Alan Parker‘s film follows the rise and fall of a young Irish soul band, based on the first part of Roddy Doyle’s ‘Barrytown Trilogy’.
Set in a 90s working-class area of Dublin, young unemployed Jimmy Rabbitte (Robert Arkins) is a man with a vision – to bring soul music to Dublin. His friends Derek (Kenneth McCluskey) and Outspan (Glen Hansard) ask him to manage their band and Jimmy agrees, but only on his terms.
He places an ad in the local paper that simply reads: “have you got soul? If so, the World’s Hardest Working Band is looking for you”.
Jimmy brings together a conflicting group of young people to play rhythm and blues cover versions of black soul singers – and so The Commitments are born.
The initial learning process involves watching old James Brown performances and the all-white band collectively chanting: “I’m black and I’m proud!”
Of the band’s new members, two stand out as inspired discoveries. Deco (Andrew Strong), is a loutish chauvinist with a true soul voice, but unfortunately, his fondness for hogging the limelight soon brings him into conflict with the other band members.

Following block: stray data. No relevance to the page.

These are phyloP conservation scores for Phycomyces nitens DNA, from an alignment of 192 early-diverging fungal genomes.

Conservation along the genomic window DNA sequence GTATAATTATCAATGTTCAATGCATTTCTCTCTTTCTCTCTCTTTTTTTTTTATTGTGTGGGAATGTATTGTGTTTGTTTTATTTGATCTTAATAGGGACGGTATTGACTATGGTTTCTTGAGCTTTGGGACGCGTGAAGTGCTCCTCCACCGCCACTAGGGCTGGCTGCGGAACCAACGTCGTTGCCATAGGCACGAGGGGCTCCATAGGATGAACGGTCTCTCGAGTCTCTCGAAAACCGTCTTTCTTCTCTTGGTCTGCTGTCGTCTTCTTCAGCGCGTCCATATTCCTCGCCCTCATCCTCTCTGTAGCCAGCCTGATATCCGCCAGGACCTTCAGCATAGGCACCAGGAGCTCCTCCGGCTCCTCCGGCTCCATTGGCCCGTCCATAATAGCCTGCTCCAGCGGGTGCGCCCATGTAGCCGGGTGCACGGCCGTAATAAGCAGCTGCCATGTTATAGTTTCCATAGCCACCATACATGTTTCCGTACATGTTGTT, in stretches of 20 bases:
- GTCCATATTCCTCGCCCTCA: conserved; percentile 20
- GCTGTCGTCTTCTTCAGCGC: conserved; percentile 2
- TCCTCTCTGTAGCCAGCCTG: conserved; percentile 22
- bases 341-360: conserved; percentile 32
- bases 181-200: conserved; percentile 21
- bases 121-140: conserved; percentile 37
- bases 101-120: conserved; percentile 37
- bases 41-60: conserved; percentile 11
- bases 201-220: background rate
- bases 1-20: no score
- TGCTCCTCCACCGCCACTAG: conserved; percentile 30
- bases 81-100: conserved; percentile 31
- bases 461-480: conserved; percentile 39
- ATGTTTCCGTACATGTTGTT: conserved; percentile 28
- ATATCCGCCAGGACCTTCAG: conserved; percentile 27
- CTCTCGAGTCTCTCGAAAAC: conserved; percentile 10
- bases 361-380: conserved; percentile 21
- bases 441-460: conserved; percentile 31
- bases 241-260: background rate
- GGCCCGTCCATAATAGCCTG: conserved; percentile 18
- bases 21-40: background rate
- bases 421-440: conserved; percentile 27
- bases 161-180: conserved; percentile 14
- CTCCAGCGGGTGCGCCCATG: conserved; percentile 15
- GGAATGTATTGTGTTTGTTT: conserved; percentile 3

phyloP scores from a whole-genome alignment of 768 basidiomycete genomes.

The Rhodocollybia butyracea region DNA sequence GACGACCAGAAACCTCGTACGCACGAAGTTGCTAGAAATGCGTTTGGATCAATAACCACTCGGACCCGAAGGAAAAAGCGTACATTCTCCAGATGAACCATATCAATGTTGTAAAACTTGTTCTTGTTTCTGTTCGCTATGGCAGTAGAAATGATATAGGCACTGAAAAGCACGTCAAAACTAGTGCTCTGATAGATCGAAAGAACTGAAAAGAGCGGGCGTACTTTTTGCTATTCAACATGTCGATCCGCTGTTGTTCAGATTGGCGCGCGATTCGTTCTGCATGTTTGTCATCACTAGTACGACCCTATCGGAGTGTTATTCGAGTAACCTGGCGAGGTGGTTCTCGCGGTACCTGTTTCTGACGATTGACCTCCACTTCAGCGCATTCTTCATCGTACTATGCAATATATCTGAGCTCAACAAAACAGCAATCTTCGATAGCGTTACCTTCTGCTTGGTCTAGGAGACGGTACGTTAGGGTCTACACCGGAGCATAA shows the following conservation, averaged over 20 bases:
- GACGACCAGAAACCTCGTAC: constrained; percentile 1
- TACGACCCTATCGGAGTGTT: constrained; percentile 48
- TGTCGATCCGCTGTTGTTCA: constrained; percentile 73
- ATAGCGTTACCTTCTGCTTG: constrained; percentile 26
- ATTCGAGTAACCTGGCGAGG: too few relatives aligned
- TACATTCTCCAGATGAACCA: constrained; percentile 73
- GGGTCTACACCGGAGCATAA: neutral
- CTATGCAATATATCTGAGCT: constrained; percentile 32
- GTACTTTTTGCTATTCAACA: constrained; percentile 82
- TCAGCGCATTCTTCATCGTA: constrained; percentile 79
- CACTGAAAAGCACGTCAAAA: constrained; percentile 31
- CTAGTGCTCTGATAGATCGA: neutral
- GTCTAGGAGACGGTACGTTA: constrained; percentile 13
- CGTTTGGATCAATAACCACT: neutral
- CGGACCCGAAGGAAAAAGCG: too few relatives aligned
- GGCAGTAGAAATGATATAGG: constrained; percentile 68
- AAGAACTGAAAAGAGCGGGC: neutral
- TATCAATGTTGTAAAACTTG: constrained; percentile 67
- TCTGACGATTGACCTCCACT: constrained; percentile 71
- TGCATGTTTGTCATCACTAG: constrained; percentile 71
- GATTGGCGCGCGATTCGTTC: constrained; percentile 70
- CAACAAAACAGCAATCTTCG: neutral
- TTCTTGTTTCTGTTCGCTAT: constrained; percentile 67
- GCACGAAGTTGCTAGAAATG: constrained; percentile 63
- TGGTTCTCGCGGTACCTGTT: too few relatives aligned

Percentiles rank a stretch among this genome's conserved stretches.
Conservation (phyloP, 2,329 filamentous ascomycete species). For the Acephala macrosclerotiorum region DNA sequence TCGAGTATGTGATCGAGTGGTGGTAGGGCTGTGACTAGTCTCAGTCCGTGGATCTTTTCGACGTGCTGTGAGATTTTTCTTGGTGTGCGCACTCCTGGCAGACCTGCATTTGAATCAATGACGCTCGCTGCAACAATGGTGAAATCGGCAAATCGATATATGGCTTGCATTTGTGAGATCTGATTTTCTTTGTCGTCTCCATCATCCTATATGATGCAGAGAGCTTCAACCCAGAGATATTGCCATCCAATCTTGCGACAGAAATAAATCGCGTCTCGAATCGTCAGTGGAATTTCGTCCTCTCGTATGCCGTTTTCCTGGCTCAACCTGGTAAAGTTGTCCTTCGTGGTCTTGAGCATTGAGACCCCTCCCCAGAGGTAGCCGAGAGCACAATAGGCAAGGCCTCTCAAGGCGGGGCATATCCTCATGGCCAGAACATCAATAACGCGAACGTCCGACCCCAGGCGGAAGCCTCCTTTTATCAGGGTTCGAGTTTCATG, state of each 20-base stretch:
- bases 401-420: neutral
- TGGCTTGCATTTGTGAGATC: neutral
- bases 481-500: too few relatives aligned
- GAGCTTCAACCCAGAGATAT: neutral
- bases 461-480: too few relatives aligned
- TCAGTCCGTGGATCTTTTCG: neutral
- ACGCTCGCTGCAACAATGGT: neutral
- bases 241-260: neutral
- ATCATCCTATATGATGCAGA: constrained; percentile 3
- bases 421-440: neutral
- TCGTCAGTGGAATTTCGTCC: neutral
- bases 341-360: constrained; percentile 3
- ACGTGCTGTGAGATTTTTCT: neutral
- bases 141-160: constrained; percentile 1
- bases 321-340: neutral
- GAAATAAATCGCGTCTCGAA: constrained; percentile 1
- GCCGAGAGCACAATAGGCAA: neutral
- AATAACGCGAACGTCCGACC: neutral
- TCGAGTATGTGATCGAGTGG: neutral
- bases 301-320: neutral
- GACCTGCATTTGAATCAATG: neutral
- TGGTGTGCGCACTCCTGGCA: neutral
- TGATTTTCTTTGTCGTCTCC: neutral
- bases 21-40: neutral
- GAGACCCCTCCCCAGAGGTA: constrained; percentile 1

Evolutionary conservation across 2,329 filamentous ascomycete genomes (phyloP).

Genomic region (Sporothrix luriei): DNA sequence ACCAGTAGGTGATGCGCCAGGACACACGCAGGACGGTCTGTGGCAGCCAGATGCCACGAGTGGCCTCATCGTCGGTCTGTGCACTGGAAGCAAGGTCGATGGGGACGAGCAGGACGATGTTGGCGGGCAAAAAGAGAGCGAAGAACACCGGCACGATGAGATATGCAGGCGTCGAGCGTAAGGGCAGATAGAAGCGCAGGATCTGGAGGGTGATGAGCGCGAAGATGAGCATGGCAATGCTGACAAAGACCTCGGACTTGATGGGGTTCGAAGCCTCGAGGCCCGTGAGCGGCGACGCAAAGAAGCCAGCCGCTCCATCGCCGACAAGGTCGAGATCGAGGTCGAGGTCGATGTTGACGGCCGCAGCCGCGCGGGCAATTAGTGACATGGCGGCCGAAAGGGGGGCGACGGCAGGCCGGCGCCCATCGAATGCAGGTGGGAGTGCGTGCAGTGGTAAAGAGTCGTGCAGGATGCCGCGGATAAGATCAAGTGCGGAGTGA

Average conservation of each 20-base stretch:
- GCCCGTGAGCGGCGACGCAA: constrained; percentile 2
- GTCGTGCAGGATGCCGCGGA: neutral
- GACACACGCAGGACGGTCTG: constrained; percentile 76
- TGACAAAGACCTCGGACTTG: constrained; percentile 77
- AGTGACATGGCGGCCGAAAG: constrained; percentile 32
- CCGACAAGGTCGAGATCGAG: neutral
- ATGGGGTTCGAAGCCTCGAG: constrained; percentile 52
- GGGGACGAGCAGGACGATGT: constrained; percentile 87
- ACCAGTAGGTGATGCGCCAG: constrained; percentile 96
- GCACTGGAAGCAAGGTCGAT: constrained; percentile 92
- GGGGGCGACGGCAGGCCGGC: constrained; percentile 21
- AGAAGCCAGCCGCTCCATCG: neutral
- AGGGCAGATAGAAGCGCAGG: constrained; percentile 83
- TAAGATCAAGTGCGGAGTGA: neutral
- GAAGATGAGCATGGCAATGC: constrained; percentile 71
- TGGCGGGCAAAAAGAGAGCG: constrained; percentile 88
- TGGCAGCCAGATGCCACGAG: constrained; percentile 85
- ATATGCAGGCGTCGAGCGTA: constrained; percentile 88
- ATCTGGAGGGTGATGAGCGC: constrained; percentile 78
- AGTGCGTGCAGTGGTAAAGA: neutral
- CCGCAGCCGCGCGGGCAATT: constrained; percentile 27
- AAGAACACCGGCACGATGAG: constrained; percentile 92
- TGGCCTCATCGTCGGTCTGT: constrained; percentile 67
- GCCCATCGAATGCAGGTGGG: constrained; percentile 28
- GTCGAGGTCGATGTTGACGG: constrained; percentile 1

The other interesting character is born-again-Christian Joey ‘the Lips’ Fagan (Johnny Murphy), an ageing trumpet player who travels everywhere on a moped.
He claims to have played for many American soul legends but his fellow musicians are more than a little sceptical about his stories.
However all does not go smoothly and soon their success on stage is overshadowed by their off-stage rivalry, not in the least helped by Joey who seduces all three female backing singers.
The band’s members struggle with one another to become a tight, fine band – at least for one night.
The strong soul music soundtrack includes Try a Little Tenderness, Mustang Sally and Midnight Hour.
Maria Doyle Kennedy
Joey ”The Lips” Fagan